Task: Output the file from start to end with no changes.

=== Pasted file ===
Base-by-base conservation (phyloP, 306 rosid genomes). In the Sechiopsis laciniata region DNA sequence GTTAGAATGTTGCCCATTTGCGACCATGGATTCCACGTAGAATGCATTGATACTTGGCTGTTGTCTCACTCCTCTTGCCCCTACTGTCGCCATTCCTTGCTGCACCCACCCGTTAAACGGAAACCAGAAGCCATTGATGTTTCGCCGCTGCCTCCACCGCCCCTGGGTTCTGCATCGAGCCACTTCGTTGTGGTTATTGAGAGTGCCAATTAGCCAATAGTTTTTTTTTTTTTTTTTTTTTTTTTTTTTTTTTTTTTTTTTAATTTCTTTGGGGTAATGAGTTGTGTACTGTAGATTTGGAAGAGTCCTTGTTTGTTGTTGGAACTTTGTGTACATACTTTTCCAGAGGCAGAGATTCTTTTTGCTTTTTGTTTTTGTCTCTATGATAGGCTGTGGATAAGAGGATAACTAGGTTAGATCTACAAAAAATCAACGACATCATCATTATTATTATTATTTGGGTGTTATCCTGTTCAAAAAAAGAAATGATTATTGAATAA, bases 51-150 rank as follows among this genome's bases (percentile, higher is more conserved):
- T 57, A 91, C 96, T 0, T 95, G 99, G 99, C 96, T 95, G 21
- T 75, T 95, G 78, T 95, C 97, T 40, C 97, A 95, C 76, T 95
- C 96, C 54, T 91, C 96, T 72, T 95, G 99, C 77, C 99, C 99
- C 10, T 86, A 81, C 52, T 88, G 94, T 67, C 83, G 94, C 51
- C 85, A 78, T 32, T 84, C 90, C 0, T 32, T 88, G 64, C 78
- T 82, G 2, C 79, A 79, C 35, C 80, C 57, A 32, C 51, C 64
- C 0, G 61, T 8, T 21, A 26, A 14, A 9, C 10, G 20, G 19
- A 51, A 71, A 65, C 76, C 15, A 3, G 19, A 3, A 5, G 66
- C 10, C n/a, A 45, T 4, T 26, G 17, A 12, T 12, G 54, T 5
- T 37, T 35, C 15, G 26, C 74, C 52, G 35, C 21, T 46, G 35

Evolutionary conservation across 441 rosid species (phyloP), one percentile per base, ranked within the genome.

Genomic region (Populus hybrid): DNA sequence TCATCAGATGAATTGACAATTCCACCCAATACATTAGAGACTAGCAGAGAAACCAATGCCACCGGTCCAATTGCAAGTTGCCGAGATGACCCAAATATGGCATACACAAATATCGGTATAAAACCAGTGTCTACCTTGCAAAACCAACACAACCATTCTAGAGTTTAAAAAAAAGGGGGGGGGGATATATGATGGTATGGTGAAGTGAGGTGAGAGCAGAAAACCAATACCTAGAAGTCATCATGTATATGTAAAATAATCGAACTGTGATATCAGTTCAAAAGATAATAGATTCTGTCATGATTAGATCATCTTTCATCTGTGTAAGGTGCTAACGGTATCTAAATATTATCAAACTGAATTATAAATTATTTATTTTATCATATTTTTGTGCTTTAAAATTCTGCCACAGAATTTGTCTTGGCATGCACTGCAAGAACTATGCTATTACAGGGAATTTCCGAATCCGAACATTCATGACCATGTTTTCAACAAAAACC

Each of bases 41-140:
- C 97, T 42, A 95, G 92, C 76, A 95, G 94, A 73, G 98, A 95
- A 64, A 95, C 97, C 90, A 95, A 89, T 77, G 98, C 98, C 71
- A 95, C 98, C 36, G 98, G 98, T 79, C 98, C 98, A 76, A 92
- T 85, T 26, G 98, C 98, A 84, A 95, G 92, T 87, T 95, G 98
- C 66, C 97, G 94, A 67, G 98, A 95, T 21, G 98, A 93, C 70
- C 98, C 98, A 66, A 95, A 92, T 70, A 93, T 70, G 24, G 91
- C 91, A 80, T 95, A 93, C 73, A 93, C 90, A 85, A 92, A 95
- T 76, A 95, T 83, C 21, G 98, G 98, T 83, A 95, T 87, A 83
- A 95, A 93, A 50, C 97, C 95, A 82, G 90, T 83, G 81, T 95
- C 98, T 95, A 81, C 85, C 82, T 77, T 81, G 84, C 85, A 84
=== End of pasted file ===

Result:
Base-by-base conservation (phyloP, 306 rosid genomes). In the Sechiopsis laciniata region DNA sequence GTTAGAATGTTGCCCATTTGCGACCATGGATTCCACGTAGAATGCATTGATACTTGGCTGTTGTCTCACTCCTCTTGCCCCTACTGTCGCCATTCCTTGCTGCACCCACCCGTTAAACGGAAACCAGAAGCCATTGATGTTTCGCCGCTGCCTCCACCGCCCCTGGGTTCTGCATCGAGCCACTTCGTTGTGGTTATTGAGAGTGCCAATTAGCCAATAGTTTTTTTTTTTTTTTTTTTTTTTTTTTTTTTTTTTTTTTTTAATTTCTTTGGGGTAATGAGTTGTGTACTGTAGATTTGGAAGAGTCCTTGTTTGTTGTTGGAACTTTGTGTACATACTTTTCCAGAGGCAGAGATTCTTTTTGCTTTTTGTTTTTGTCTCTATGATAGGCTGTGGATAAGAGGATAACTAGGTTAGATCTACAAAAAATCAACGACATCATCATTATTATTATTATTTGGGTGTTATCCTGTTCAAAAAAAGAAATGATTATTGAATAA, bases 51-150 rank as follows among this genome's bases (percentile, higher is more conserved):
- T 57, A 91, C 96, T 0, T 95, G 99, G 99, C 96, T 95, G 21
- T 75, T 95, G 78, T 95, C 97, T 40, C 97, A 95, C 76, T 95
- C 96, C 54, T 91, C 96, T 72, T 95, G 99, C 77, C 99, C 99
- C 10, T 86, A 81, C 52, T 88, G 94, T 67, C 83, G 94, C 51
- C 85, A 78, T 32, T 84, C 90, C 0, T 32, T 88, G 64, C 78
- T 82, G 2, C 79, A 79, C 35, C 80, C 57, A 32, C 51, C 64
- C 0, G 61, T 8, T 21, A 26, A 14, A 9, C 10, G 20, G 19
- A 51, A 71, A 65, C 76, C 15, A 3, G 19, A 3, A 5, G 66
- C 10, C n/a, A 45, T 4, T 26, G 17, A 12, T 12, G 54, T 5
- T 37, T 35, C 15, G 26, C 74, C 52, G 35, C 21, T 46, G 35

Evolutionary conservation across 441 rosid species (phyloP), one percentile per base, ranked within the genome.

Genomic region (Populus hybrid): DNA sequence TCATCAGATGAATTGACAATTCCACCCAATACATTAGAGACTAGCAGAGAAACCAATGCCACCGGTCCAATTGCAAGTTGCCGAGATGACCCAAATATGGCATACACAAATATCGGTATAAAACCAGTGTCTACCTTGCAAAACCAACACAACCATTCTAGAGTTTAAAAAAAAGGGGGGGGGGATATATGATGGTATGGTGAAGTGAGGTGAGAGCAGAAAACCAATACCTAGAAGTCATCATGTATATGTAAAATAATCGAACTGTGATATCAGTTCAAAAGATAATAGATTCTGTCATGATTAGATCATCTTTCATCTGTGTAAGGTGCTAACGGTATCTAAATATTATCAAACTGAATTATAAATTATTTATTTTATCATATTTTTGTGCTTTAAAATTCTGCCACAGAATTTGTCTTGGCATGCACTGCAAGAACTATGCTATTACAGGGAATTTCCGAATCCGAACATTCATGACCATGTTTTCAACAAAAACC

Each of bases 41-140:
- C 97, T 42, A 95, G 92, C 76, A 95, G 94, A 73, G 98, A 95
- A 64, A 95, C 97, C 90, A 95, A 89, T 77, G 98, C 98, C 71
- A 95, C 98, C 36, G 98, G 98, T 79, C 98, C 98, A 76, A 92
- T 85, T 26, G 98, C 98, A 84, A 95, G 92, T 87, T 95, G 98
- C 66, C 97, G 94, A 67, G 98, A 95, T 21, G 98, A 93, C 70
- C 98, C 98, A 66, A 95, A 92, T 70, A 93, T 70, G 24, G 91
- C 91, A 80, T 95, A 93, C 73, A 93, C 90, A 85, A 92, A 95
- T 76, A 95, T 83, C 21, G 98, G 98, T 83, A 95, T 87, A 83
- A 95, A 93, A 50, C 97, C 95, A 82, G 90, T 83, G 81, T 95
- C 98, T 95, A 81, C 85, C 82, T 77, T 81, G 84, C 85, A 84